Forward Washington REFORM ONE:
Make it easier for businesses to grow and hire workers in Washington state by creating an administration that seeks to serve, that eliminates duplicative regulations, that reduces its costs and frees monies to invest in areas of need without making matters worse by raising taxes.
- The latest unemployment figures show that while the national economy is recovering, Washington lost about 6,800 jobs in August-- and the unemployment rate inched up to 6.2 percent.
- Washington business people and their employees have seen a nearly 40 percent increase in the cost of their workers' compensation premiums.
- Washington's automatic minimum wage hikes cost the state 30,000 jobs between 1998 and 2001-- impacting our economy even before the 9/11 recession hit. Our law has increased unemployment by 22.5 percent and expanded poverty by 32.7 percent.
- The business climate doesn't just affect large businesses -- it affects the small- and medium-sized businesses that create 80 percent of the jobs in this state.
- In today's economy, two-thirds of new small businesses are started by women-- and our own state government stands in the way of their dreams of success.
- Darlene Johnson, CEO and owner of Woodland Trucking in Southwest Washington, says "I'd rather work every day with the Internal Revenue Service than with a state agency. The IRS will help you recover from your debt, but state agencies are totally unforgiving and have no compassion for business owners."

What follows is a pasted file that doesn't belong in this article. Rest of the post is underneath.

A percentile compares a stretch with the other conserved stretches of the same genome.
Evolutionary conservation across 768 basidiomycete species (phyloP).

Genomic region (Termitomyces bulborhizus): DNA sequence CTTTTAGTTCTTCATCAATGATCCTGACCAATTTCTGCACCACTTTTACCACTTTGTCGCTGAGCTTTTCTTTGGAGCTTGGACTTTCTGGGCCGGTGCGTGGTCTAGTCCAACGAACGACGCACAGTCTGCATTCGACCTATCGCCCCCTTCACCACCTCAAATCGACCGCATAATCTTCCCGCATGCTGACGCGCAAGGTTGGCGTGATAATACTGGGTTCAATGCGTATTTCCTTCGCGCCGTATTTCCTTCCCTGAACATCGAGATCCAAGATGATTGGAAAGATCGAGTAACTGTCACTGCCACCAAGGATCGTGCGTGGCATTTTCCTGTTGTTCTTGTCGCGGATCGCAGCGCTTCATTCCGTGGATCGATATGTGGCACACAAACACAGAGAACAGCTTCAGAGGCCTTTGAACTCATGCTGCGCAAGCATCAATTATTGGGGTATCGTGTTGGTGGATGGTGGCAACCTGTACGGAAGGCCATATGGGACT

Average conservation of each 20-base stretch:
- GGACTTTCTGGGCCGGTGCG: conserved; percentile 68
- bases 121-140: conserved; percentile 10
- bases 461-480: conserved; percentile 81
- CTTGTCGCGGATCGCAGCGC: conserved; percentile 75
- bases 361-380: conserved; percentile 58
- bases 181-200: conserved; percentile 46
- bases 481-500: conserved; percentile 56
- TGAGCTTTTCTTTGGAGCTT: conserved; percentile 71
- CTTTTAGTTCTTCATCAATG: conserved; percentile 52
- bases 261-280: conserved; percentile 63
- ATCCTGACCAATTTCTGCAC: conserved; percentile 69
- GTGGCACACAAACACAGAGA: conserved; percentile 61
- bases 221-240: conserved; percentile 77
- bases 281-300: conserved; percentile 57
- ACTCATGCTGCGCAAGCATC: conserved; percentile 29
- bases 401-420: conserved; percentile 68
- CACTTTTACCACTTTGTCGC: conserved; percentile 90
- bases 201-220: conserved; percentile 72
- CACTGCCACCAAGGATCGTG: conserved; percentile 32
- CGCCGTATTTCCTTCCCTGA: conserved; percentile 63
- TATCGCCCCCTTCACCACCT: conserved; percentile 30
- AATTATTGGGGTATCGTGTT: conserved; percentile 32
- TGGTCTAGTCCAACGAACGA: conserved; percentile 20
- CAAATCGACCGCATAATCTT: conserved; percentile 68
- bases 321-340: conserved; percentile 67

"When our warehouse burned down, we received $250,000 to rebuild, but $100,000 of that had to go toward fulfilling state regulations," she says. "We could build a new warehouse with parking right next to a rail line to help our business grow and hire more employees but we simply can't because we don't have the time to complete and wait for the permits."
- Don Weippert is an orchardist from Yakima, who has faced two years of double-digit workers’ compensation increases. He also has to pay some of the highest unemployment insurance rates in the nation. These high labor costs cut into his profitability and hurt his ability to do business. He's seen dozens of other orchardists forced out of the business due to increased costs and he knows it's time for a change.
- My first week in office, I'll establish thee Governor's Office of Regulatory Reform to streamline, and reduce, the regulations that hurt businesses and job growth-- without compromising worker health and safety and without harming the environment.
- I am targeting a minimum 5 percent reduction in regulations in the first year. My office will look for regulations that duplicate and contradict each other, and for ones that are just plain unnecessary. They'll be removed or streamlined.
- I won't support any increase in general taxes.